(The above review is the personal opinion of a user which does not represent OpenRice's point of view.)
For pictures and full review, pls visit:http://madamechewy.com/2015/09/25/chaozhou-porridge/Love Teochew Muay but not a fan of the warm and stuffy coffee shops synonymous with the humble fare? Centrally located along River Valley Road, ChaoZhou Porridge allows diners to enjoy comforting bowls of piping hot porridge in a sparkling clean, air-conditioned (and haze-free) setting.I like how ChaoZhou porridge presents their dishes-exhibited in the open concept kitchen. Chilled appetisers, cold crabs and desserts are displayed in a chiller nearby. There’s no doubt that this is effective method to entice hungry dines to order more food! Some dishes are cooked a la minute, and can be found in the menu.We took advantage of the promotion, Happy Dinner Set at $12 per pax (min 4 pax), to check out this relatively new eatery. Do note that reservations has to be made via Hungrygowhere and this promotion is valid until 30th Sept 2015. Not included in the set is Porridge, which goes for 70 cents per bowl. Rice is also available at the same price.We started our dinner with Steamed Meat Ball in Porridge Water. The springy meatballs are made with pork, with vegetables for a subtle crunch. Big Sotong with Homemade Sauce was our favourite dish that night. The squid was steamed, then chilled and served with an addictive sweet-sour sauce with a spicy kick. Excellent execution indeed, as evident from the perfect texture of the squid-tender and pillowy.Get your dose of Omega 3 from the Chaozhou Steamed Fish. The mullet is prepared by steaming, after which its gut is removed; this technique retains the juicy and original taste of the fish. For the final touch, a hand full of Teochew salted vegetables blankets the fresh fish providing an additional dimension in flavour and texture.Other savoury dishes included in the set meal are Braised Delights comprising of Taupok, bean curd, eggs and peanuts, Fried Vermicelli with Cabbage and Golden Mushrooms and Fried Omelette with Radish. The lattermost is another highlight of the meal- the egg was skilfully fried to an attractive golden brown shade, with burst of saltiness from diced radish hidden within the fluffy interior.We also tried popular favourite such as Fragrant Mined Meat ($4.20), Preserved Vegetables ($2.20), another bowl of Teochew Salted Vegetables ($2.20), and Salted Egg ($1.30 each) We ended off the meal with Crispy Fried Taro Rolls (included in Happy Dinner Set), which had a crisps exterior and a core of soft taro studded with small bits of braised duck to add a hint of saltiness to the otherwise saccharine root vegetable.Our only gripe about the meal, was that the fish meat was a tad too dry. Apart from this, we were pleased with the gratifying dinner, efficient service and comfortable ambiance. ChaoZhou porridge is not only open for lunch, but operates until 5am daily, to cater to diners who love suppers. continue reading
(The above review is the personal opinion of a user which does not represent OpenRice's point of view.)
For more reviews, check out : http://hazeldiary.comChaoZhou Porridge is where epicureans can step back in time and relish the erstwhile Teowchew dishes. The head chef has over 10 years of experience and is learned in the way of Teochew cooking. Located at River Valley Road, the restaurant offer a range of dishes which include the Chaozhou signature and Chaozhou porridge. The restaurant is fully air-conditioned with marble round tables and wooden stools to enjoy the meal. There is also soft comfortable music that diners can enjoy throughout the session.We started off with Steamed Meat Ball with Porridge Water S$5.50/ pc. It is my first time trying and the meatball served is big. It has the mixture ingredients of pork and vegetables. Although the meatball tasted slightly salty with the pork meat in it, it goes well with the porridge water.Big Sotong with Homemade Sauce S$6.90. The squids are first steamed and then chilled making it into a cold appertiser. It is served along the sweet sour sauce tinged with a spicy note. I enjoyed the chewy texture of the squid that goes pretty well with their homemade sauce. We even ordered for second servings.Cold Bean Curd with Preserved Radish S$4.80 is also one of the winning dish. It is best to pair with a bowl of porridge with the savoury sauce topped with spring onions.Clams with soy sauce S$6.90 served as a cold dish.ChaoZhou Porridge S$0.70 prepared by immersing rice into boiling water and then cooked under high heat. Such a process splits and separates the rice grains. Each rice grain then becomes softened. The water also turns into a light porridge base. When presented, the bowl of porridge reflects the divide between mountain and the sea. The porridge follows an authentic Teochew recipe. Little did I know that cooking a bowl of porridge takes a skill and knowledge as well. Sometimes small little things does make a difference in taste, texture and also in our life.Braised Delight Platter S$16.90 (Duck, Pork Belly, Large Intestines, Egg, Bean Curd, Tau Pok) is best for sharing and for those who wants to have more choices on the table. I enjoyed the large intestines with the sauce. Overall, it is a pocket friendly dish for sharing.Preserved Radish Omelette S$2.50 (S), S$4.50 (L). My favourite dish of the night. It’s my childhood favourite often cooked by my grandma and mother. And you will never go wrong with porridge. The dish here has the crispy bites from the fried egg at the edges and you can taste the preserved radish in between the spread. But if you are a huge fan of preserved radish, you will find it less enjoyable as the spread of the preserved radish is limited in my point of view.ChaoZhou Steamed Mullet based on seasonal pricing. The whole fish is steamed in the pot first before having its gut removed. The fish texture remains juicy and soft but I find it ordinary and no much of ‘wow’ factor in it. Vegetables are added in for crunchy bites as well.Crisp-fried Taro Rolls with minimum 3 pieces S$2.30/pc. Desserts are served with a crispy exterior that encases cotton ball, soft taro. I would think the taste would be great if it is served piping hot.Overall, there are hit and misses dishes served here in ChaoZhou Porridge. The consistency of the taro/ yam needs to be improved. Other than this, there is a station in the restaurant which showcase a range of selection of Chinese side dishes to go with a bowl of porridge. If you wish for visual references on dishes to order, you can walk over to the station to choose your selections. I still think that having Teochew porridge for breakfast or even supper would be ideal choice. It is a comforting and filling dish and best for a family sharing. continue reading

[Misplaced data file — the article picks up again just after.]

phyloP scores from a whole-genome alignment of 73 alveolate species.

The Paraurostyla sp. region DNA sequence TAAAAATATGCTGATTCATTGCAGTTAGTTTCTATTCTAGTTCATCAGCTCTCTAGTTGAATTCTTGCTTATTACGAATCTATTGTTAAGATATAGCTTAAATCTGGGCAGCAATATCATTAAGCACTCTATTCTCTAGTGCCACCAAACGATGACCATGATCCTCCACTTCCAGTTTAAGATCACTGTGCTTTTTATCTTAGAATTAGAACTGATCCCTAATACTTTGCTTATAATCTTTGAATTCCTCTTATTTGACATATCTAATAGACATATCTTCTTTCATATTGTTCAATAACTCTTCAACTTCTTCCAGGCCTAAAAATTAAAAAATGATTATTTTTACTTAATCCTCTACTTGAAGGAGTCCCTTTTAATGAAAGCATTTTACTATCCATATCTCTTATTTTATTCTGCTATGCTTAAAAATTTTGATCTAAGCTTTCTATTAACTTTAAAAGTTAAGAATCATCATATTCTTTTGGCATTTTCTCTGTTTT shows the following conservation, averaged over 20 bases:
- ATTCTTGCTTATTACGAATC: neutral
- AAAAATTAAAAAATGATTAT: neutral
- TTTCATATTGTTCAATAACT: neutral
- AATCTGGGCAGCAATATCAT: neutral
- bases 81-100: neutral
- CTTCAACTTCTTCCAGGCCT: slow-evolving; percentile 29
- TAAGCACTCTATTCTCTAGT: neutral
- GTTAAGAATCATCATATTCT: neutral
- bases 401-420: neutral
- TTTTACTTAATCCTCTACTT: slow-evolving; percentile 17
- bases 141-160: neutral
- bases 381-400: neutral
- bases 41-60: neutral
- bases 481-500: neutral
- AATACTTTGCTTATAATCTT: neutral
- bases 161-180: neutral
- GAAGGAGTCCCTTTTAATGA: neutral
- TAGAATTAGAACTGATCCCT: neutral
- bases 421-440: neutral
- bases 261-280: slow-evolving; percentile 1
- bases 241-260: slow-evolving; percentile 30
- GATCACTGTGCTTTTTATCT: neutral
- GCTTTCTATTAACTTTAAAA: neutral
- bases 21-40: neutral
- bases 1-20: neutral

(The above review is the personal opinion of a user which does not represent OpenRice's point of view.)